6. I am unsure if your shrimp tank will give you much of a beneficial bacteria (BB) boost, but it is better than nothing. BB will only grow to the bioload of your tank, and a 5G shrimp tank seems like a very low bioload. 3-4 goldies will create a pooping factory in a hurry, as goldies' digestive systems are relatively inefficient. Before you buy your fish consider filling up and then cycling your tank without fish, instead using ammonia as the bioload. This will take a couple of weeks but will be safer for your fish. You will need a test kit to tell you when your cycle is complete. Only then you can go buy fish. If you buy commons or comets you need not use a heater. All fancies, it seems, require the temps of tropical fish.
  7. For the most part, my Aquaclear harem (7-9, excluding spare parts) has been very well behaved. When noisy I clean them and restart. Sometimes I need to restart a couple of times before it quietens down. All but one have been bought used. In my son's bedroom his AC50 is pretty quiet if we keep the water level high. Splashing noise increases as the water level drops. I am considering doing Shahako's gravity fed pond pump for his bedroom. Her design uses a submerged water pump that slowly flows back into the tank. This outflow can be submerged and should be very quiet. Still, the AC has not been noisy enough for my son to insist on making the pump (I have all the parts). Less splashing noise means less oxygenation of the water, meaning not as good for the goldies. Really, I find an air pump or bubble wall much more noisy than an AC.
  8. As Goldilocks prefers, not too cold and not too hot, so does bacteria. I doubt you will get to the low temps we have here in Canada, where the outside temperatire is currently -13C/8.6F but it is possible. This article covers Autotrophic Nitrifying Bacteria and Temperature. This chart, from the article, summarizes the relationship. If you are already cycled, then you should be able to maintain your cycle in cold water. If you are cycling, then it will take much, much longer to complete. Bacterial growth is exponential, so getting started takes most of the time. My commons are probably in the 60F range, indoor, and their cycle is maintained. Bacteria are very hardy and relatively hard to kill.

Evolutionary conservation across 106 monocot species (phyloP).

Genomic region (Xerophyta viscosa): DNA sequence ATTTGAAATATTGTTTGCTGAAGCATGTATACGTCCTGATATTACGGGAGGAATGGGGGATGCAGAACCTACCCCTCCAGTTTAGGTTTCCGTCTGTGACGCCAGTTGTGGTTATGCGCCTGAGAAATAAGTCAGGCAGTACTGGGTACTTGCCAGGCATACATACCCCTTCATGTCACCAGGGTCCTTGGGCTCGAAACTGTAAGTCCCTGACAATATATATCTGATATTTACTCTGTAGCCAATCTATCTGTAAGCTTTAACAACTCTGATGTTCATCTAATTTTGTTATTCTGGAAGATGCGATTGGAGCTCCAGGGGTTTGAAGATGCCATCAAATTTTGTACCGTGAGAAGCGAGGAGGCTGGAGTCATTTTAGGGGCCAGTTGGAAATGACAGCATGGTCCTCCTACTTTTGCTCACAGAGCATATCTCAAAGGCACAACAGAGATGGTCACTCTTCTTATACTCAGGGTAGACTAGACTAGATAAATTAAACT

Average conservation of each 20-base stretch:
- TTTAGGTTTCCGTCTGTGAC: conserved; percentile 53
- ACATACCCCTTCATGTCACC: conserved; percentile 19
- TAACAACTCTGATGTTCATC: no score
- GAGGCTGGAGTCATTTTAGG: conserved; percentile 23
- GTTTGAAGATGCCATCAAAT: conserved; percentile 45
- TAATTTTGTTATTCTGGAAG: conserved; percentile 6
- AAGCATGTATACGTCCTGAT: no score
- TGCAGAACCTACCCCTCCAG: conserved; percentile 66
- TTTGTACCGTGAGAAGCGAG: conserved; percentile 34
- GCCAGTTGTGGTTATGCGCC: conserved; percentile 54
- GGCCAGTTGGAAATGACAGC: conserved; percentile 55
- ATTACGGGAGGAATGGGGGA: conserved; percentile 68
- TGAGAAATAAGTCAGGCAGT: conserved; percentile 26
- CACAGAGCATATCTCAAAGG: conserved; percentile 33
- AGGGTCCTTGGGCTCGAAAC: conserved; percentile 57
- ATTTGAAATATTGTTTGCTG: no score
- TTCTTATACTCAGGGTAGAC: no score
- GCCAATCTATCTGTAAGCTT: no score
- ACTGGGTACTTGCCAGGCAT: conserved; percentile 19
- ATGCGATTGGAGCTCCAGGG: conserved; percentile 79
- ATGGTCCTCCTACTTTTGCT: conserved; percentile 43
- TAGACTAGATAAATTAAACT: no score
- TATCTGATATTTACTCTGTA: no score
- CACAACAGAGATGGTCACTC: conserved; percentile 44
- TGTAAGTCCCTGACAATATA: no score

9. A submerged powerhead is really for better water circulation. Some powerheads allow you to add an air line to the output for extra bubbles and therefore oxygen. Cap the intake of the powerhead with a sponge to protect your fish. Consider a bubble wall stretching the length of your tank, placed at the rear and suction cupped down to the bottom, for a wall of a lot of small but constant bubbles. A bubble wall does create a lot of ambient background noise, unfortunately. You can also add a submerged powerhead with its intake in the curtain of the bubble wall, which will shoot small bubbles into the rest of your tank.
  10. There are people with lots of money that can buy anything they want. Then there are people who want to do a lot but have little/no money. I am in this last category. Rethink your equipment by trying to make it yourself. It really is not as hard as it seems. A filter, simplified, requires you to suck water into a waterproof box, pass the water through a sponge, which traps the dirty stuff, then the clean water goes back into the tank. You can buy an aquarium filter that looks pretty, but you can build one yourself that works just as well. Both do it yourself and bought filters require beneficial bacteria, which you grow at home. The only think you need to buy is a pond pump. This is a fan that pushes water from one place to another. If you can find a water fountain, like ones that people use in their front yard that flows water down a sculpture, rip it apart and use the water pump. Your family or your neighbour may have one that they are not using, or no longer works. You can take it apart, clean it and use it in your tank. Others have pointed you to do-it-yourself pumps that work very well. Shahako's pond filter is quite nice. She sometimes uses a plastic flower pot as her container and then puts a real plant on top to make it pretty, so you do not even see the filter. You might need some guidance from an adult. If Dad is unwilling to spend money then he might be willing to help or supervise you to build a pond filter. You both might learn something as well as have fun together.